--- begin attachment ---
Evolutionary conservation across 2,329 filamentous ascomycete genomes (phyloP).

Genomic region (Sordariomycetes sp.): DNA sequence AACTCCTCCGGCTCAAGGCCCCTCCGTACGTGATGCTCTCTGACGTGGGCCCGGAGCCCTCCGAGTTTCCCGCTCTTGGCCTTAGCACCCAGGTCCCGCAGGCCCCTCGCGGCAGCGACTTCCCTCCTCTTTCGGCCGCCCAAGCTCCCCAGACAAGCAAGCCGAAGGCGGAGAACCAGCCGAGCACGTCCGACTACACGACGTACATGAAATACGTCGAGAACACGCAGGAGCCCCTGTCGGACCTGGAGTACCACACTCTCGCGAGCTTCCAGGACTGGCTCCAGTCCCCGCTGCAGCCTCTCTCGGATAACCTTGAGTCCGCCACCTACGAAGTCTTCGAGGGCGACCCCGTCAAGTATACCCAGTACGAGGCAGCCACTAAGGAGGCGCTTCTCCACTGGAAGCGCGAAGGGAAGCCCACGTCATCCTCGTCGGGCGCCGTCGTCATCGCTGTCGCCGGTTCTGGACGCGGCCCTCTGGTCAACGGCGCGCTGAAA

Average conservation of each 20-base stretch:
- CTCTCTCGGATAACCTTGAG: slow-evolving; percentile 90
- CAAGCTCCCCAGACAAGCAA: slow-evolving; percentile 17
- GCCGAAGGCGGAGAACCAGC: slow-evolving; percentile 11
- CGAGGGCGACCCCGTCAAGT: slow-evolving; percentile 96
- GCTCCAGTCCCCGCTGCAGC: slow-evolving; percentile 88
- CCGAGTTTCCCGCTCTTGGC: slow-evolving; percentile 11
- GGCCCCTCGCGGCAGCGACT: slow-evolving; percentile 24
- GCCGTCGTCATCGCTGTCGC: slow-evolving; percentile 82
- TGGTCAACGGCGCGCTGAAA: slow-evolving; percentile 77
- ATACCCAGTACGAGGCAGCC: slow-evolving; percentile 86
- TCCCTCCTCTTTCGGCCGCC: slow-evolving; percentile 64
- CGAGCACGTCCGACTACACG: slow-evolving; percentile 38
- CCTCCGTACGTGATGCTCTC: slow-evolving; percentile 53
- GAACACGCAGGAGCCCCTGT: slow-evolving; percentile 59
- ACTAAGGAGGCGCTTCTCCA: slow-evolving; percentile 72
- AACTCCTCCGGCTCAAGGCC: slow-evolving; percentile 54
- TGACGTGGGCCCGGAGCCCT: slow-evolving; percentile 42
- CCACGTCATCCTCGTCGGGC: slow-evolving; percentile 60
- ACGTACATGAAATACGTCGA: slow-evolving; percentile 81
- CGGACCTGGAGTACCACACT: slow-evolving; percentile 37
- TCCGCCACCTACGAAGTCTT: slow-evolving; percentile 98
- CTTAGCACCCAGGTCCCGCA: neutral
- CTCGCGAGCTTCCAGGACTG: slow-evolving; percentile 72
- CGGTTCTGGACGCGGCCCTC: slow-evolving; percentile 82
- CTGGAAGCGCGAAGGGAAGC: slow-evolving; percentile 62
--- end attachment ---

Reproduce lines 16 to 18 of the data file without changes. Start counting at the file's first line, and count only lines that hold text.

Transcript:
- CCTCCGTACGTGATGCTCTC: slow-evolving; percentile 53
- GAACACGCAGGAGCCCCTGT: slow-evolving; percentile 59
- ACTAAGGAGGCGCTTCTCCA: slow-evolving; percentile 72